Being trendy isn't easy. It takes time and energy -- not to mention nonstop interest -- to stay abreast of the latest fashion. And there's always the risk of being odd.
This is why the Subaru Forester is such a welcome vehicle.
It's a car-based sport utility vehicle, so yes, it fits right in with today's SUV and crossover vehicle trends.
It comes standard with all-wheel drive, a feature of increasing interest among car buyers.
But the 2003 Forester, out since May as a restyled and updated model, also continues with looks and personality that are mainstream, not quirky. If anything, the updated interior of the new Forester gives a richer, even more pleasant sense to this compactly sized, versatile vehicle.
Best of all, the new Forester's manufacturer's suggested retail price, including destination charge, of $21,070 is just $250 over the 2002 model. And the upscale 2003 Forester model, the XS, has the same $23,420 starting MSRP plus destination charge, that its 2002 counterpart had.
This compares with $19,370 starting MSRP, including destination charge, for a 2002 Saturn Vue with all-wheel drive. The 2002 Honda CR-V with four-wheel drive starts at $19,660.
The 2002 Forester received four out of five stars for rider protection in National Highway Traffic Safety Administration frontal crash tests and three out of five stars for rollover resistance.
In side crash test results, the 2002 Forester received five out of five stars for front-seat crash protection and four out of five for rear seat.
Subaru officials have added even more safety equipment this year, including standard front-seat side airbags, front seatbelt pre-tensioners and active head restraints that better protect against whiplash.
JUST THE FACTS
2003 Subaru Forester 2.5 XS
BASE PRICE: $20,545 for 2.5 X; $22,895 for 2.5 XS.
AS TESTED: $24,420.
TYPE: Front-engine, all-wheel-drive, five-passenger, sport utility vehicle.
ENGINE: 2.5-liter, horizontally opposed, single overhead cam four-cylinder.
MILEAGE: 21 mpg (city), 27 mpg (highway).
TOP SPEED: NA.
LENGTH: 175.2 inches.
WHEELBASE: 99.4 inches.
CURB WT.: 3,095 pounds.
BUILT AT: Japan.
DESTINATION CHARGE: $525.
The test 2003 version, the upscale 2.5 XS, maneuvered with ease in city traffic. Shorter in overall length than Saturn's Vue small SUV as well as Honda's CR-V, it slipped into compact parking spaces without fuss.
The turning circle here is just 34.8 feet versus 38 feet in the Vue. But the CR-V's turning circle is even less, 33.8 feet.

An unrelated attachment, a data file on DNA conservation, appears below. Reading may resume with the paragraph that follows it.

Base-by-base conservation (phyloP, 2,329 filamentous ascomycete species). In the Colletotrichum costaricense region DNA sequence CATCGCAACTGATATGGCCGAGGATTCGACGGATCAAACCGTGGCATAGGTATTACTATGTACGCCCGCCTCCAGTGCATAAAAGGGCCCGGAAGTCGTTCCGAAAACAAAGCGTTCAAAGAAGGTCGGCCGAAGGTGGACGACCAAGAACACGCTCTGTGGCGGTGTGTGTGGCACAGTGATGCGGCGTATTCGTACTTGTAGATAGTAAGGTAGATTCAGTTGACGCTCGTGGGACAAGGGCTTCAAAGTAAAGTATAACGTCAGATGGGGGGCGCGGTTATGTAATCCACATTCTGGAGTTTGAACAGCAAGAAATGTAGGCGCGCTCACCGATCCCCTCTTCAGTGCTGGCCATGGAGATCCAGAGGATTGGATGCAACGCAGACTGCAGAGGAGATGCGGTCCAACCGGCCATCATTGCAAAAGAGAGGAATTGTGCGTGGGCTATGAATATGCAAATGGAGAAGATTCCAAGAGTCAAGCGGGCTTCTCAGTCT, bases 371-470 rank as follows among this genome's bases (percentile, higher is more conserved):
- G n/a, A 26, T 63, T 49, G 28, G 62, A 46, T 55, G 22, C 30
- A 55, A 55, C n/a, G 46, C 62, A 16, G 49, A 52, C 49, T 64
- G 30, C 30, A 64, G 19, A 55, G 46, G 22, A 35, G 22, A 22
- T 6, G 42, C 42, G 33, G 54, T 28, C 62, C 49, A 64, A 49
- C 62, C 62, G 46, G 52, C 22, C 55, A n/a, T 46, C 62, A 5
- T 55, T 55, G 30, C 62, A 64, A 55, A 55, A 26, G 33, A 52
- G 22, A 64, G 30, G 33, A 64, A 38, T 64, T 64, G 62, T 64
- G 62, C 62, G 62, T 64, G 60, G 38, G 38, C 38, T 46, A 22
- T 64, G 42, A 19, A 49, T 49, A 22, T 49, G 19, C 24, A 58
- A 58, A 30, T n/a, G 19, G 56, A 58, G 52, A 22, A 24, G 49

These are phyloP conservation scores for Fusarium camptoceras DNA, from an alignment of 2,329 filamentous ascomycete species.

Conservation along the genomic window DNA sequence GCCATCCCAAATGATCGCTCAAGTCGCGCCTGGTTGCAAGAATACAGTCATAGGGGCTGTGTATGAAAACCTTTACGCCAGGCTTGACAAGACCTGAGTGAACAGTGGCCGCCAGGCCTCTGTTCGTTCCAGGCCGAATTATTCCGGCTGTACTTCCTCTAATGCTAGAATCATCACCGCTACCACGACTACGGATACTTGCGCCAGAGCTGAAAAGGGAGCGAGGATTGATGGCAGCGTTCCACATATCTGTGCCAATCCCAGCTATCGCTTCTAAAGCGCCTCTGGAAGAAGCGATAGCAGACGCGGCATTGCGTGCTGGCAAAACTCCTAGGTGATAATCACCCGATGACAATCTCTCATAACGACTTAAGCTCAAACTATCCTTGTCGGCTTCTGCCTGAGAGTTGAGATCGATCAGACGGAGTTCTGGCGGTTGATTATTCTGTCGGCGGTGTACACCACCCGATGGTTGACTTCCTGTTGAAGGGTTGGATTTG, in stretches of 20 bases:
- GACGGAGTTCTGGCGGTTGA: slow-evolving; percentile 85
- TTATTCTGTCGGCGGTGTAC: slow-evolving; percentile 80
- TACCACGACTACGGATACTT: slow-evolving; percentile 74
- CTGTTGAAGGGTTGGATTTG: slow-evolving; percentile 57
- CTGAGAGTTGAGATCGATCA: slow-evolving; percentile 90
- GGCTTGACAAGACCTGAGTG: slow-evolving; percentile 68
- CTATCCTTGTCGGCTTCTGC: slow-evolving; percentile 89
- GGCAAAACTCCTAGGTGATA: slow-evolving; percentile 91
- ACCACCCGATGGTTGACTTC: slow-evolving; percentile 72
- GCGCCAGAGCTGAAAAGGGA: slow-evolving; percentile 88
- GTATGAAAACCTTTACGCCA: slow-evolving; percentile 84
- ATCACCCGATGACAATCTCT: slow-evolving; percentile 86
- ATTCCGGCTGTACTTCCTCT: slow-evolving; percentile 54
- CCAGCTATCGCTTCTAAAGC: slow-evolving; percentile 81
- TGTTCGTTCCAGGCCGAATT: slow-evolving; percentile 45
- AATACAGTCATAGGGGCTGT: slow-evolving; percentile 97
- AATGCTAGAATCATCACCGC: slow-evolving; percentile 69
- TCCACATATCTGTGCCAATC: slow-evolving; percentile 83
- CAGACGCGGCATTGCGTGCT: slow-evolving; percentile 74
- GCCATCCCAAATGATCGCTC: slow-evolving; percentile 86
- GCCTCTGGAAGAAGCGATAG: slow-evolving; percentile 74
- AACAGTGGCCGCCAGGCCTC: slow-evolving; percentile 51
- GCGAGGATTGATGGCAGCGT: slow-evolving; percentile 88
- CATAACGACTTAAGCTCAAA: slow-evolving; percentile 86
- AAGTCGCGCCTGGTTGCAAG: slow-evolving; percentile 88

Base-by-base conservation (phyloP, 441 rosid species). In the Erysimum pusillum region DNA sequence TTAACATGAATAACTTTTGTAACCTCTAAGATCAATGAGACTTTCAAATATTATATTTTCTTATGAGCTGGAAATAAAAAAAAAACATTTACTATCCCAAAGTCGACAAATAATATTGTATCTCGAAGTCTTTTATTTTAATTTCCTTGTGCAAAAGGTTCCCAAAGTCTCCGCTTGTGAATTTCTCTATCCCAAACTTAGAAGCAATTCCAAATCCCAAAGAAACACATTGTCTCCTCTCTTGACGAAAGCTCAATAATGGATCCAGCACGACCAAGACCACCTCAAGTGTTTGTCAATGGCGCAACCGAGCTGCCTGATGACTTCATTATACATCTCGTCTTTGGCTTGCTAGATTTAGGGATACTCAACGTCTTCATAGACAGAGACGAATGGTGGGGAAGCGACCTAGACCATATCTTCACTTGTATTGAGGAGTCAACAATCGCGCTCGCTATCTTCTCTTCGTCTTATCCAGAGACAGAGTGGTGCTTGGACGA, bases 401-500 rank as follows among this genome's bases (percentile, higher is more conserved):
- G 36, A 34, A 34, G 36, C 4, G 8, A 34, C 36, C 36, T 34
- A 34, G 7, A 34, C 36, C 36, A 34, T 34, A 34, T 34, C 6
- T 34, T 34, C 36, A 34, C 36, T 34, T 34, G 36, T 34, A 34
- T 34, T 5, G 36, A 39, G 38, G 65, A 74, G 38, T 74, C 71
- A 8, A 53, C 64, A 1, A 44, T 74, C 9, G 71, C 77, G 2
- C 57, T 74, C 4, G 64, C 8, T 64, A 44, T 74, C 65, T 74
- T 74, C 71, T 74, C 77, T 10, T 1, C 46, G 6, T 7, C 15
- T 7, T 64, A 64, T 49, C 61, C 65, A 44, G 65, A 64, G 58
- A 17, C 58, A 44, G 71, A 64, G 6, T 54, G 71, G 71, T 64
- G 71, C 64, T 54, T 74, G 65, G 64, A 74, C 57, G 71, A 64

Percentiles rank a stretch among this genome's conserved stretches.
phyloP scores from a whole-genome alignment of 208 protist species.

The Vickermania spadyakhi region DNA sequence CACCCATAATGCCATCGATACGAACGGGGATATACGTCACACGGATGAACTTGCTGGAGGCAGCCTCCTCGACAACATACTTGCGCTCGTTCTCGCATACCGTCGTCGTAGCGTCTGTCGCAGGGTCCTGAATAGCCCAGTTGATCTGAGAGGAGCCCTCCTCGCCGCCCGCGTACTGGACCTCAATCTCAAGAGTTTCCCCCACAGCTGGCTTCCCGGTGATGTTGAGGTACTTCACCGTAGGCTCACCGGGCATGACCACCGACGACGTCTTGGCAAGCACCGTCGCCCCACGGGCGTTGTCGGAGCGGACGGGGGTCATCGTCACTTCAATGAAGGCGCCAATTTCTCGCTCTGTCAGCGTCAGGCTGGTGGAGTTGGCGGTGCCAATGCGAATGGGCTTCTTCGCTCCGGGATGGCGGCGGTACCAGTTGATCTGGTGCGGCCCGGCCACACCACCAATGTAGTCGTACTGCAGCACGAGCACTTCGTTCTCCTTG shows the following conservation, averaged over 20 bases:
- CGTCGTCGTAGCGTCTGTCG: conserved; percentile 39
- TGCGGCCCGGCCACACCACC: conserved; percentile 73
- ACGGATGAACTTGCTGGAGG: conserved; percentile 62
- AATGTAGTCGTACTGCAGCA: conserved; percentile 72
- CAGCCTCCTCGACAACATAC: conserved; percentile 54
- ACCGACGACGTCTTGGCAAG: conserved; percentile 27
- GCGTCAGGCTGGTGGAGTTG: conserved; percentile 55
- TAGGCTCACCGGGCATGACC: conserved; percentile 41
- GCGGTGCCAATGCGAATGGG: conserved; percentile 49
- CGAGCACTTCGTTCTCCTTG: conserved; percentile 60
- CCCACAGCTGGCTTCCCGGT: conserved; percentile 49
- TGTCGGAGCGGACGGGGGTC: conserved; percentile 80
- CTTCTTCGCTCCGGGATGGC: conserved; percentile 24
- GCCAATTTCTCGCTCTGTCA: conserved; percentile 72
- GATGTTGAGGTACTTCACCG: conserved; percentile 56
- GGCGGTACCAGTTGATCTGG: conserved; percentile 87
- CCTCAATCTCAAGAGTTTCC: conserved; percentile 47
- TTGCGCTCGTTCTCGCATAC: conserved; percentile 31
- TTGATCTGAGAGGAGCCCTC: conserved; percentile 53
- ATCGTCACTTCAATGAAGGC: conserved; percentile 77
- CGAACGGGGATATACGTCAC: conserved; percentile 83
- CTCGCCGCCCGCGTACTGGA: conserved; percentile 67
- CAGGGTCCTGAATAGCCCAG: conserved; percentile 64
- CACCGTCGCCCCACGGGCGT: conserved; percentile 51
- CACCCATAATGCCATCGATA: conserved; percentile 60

The Forester's high seating position gives the driver a good view around and through cars. For example, I saw right through the windows of a Toyota Prius in front of me and so that I knew to slow down for a disabled vehicle ahead.
Large SUVs, vans and trucks, however, block the forward view.
The ride is comfortable, as front seats include a bit more bolstering now. At 5 feet 4, I didn't have to squeeze down or climb up to get inside. Door openings, front and rear, are accommodating even for bodies that aren't as flexible as they once were.
Both front- and rear-seat legroom is improved. In fact, the 43.7 inches of front legroom in the 2003 Forester tops the 41.3 inches in the Vue and CR-V.
Riders in the Forester do hear road noise nearly all the time, though, and engine sounds during acceleration. Wind noise is reduced from last year's model, but if you get Subaru's wonderfully huge, optional moonroof, you'll get wind noise from the roof rack crossbars.
For 2003, Subaru retains the Forester's 2.5-liter, single overhead cam, horizontally opposed, four-cylinder engine. It generates the same 165 horses as before and the same 166 foot-pounds of torque at 4,000 rpm.
Note the performance stats are better than those for Saturn's Vue with four-cylinder, which rates 143 horsepower and 152 foot-pounds of torque at 4,000 rpm. The Forester is also a tad above the CR-V's four-cylinder numbers.
Mated to a five-speed manual transmission in the test Forester, the engine was enough to provide good power in many situations, such as pulling out of parking lots.
But I needed to downshift at highway speed to get enough zip to pass slower cars with efficiency. Otherwise, the Forester passes at a pokey pace.
The five-speed felt notchy but includes a new feature this year called Hill Holder. Used in earlier Subarus, Hill Holder helps keep the vehicle stopped on hills and makes hillside startups easier.
Basically, once the clutch and brake have been engaged fully at a hilly stop, the driver can step off the brake pedal -- keeping the clutch in -- without fear of rolling backward. Hill Holder releases as the driver lifts up on the clutch pedal. It's a nice solution for drivers who fret about whether they can be quick enough with the pedals on San Francisco-type streets.
The Forester continues as a quite fuel-thrifty SUV and requires only regular gasoline.
I felt slight road vibrations as I traveled. On severe road bumps, the vibrations were greater and there was an unsettling "ba-boom" sound.
Subaru said it restyled the Forester's exterior for a bolder look for 2003 and upgraded tires to standard 16-inchers.
But in my book, the Forester remains one of the milder-looking SUVs, and I didn't notice a single other driver eyeing this new model.
I bet they'd notice the updated interior, though. Fabric seats had a jazzy pattern. Even the carpet looks plusher in the 2003 Forester, and window buttons are illuminated now at night.
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